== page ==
Practical Holiness: 5 Things I’m Learning

Holiness is hard. It’s hard to think about and it’s hard to understand.

What would living a holy life look like?

It’s a question that the Christian can’t escape. You can’t flip through the pages of the old or new testament for more than 30 seconds without running into the idea that we were created to be holy – set apart – different.

But what does this look like, today?
What does it mean in our early morning hours,  and ordinary days?

Here are 5 things I’m learning about holiness:

1. Holiness starts with healing. 

You have been injured and wounded. You have lost things and people that mattered. You have unique wounds. Holiness, therefore, begins at the cross. Holiness begins where true innocence was killed, forsaken, and thought silly. It begins here. The one who calls us to be holy knows wounds. He knows pain. He knows injury and worry. Holiness starts by telling our beaten Jesus about our wounds and then listening for words of resurrection.

2. Holiness studies resurrection.

Holy things are not invincible things. Rather, holy things are those that marvel at the miracle of new things coming from seemingly dead things. In our ordinary mornings and ordinary afternoons we must study resurrection. We must look at the failings of the world and of our own heart and go to the empty tomb. To seek holiness is to remember that we live in a world where resurrection has happened.

3. Holiness is meek. 

Meekness is not in style in our self esteem driven world. To be meek is assume that something outside of yourself is more valuable, more beautiful, and more worthy than any thing you can invoke on your own. Holiness demands we throw ourselves completely on another. Holiness is not for the self-reliant but for the one tired with self. Practically, we face situations everyday that ask us to either be proud or meek. We will look different. We may be called weak. You may be called a coward. But a coward restrains out of fear of another man – the meek are only afraid of their Father. Meekness ushers us into the holy.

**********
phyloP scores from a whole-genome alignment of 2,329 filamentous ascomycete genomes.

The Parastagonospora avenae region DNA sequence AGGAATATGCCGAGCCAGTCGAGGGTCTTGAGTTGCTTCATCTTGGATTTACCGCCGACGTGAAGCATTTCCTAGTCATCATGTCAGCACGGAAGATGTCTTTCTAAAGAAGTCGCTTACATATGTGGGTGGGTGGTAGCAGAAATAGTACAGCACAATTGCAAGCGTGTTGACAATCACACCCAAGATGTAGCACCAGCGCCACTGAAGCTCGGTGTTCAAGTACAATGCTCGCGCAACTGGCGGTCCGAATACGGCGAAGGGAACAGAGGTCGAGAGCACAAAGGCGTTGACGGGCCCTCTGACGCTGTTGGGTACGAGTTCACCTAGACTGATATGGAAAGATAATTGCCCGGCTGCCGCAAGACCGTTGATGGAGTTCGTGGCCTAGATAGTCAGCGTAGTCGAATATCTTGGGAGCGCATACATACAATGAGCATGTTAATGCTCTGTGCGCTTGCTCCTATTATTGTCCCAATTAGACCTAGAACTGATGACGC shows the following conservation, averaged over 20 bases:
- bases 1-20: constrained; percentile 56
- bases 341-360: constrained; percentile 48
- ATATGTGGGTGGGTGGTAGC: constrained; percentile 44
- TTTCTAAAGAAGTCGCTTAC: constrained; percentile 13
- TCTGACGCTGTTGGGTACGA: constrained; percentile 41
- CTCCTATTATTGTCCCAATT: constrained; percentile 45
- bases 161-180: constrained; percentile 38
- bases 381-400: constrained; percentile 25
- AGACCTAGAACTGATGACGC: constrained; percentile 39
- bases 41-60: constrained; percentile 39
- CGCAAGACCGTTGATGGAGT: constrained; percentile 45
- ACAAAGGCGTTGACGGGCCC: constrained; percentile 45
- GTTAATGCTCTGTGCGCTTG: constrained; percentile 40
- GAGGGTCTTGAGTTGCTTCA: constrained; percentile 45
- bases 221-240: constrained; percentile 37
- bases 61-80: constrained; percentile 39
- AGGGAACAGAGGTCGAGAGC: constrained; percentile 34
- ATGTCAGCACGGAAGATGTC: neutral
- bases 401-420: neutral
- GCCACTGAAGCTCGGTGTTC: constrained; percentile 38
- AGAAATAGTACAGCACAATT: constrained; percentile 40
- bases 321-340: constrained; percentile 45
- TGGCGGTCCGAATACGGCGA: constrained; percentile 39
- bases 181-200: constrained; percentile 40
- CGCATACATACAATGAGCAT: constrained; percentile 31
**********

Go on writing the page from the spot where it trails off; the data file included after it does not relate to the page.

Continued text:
4. Holiness is a practice and present.

These two are mysteriously interwoven. To be holy is to be of God and therefore a gift. You have been saved, redeemed, and ransomed. This is the present. To be holy is also a discipline of study and practice. You are tempted and tried and asked to be more worldly everyday. Here you find the need for the daily practice of eating words from the Father that knit you, listening to His voice, and interceding for others. This is the practice.

5. Holiness grows with others. 

We are called to be set a part with others. Swimming up stream alone is deadly. You cannot do it alone and we are told as much in Scripture. Yet, our culture more and more presses on us to idolize the individual. Solitude is necessary but it cannot be our only practice. We need to experience laughter and grief and sorrow and joy with others seeking holiness. We need to be reminded and to remind others. We cannot grow alone.



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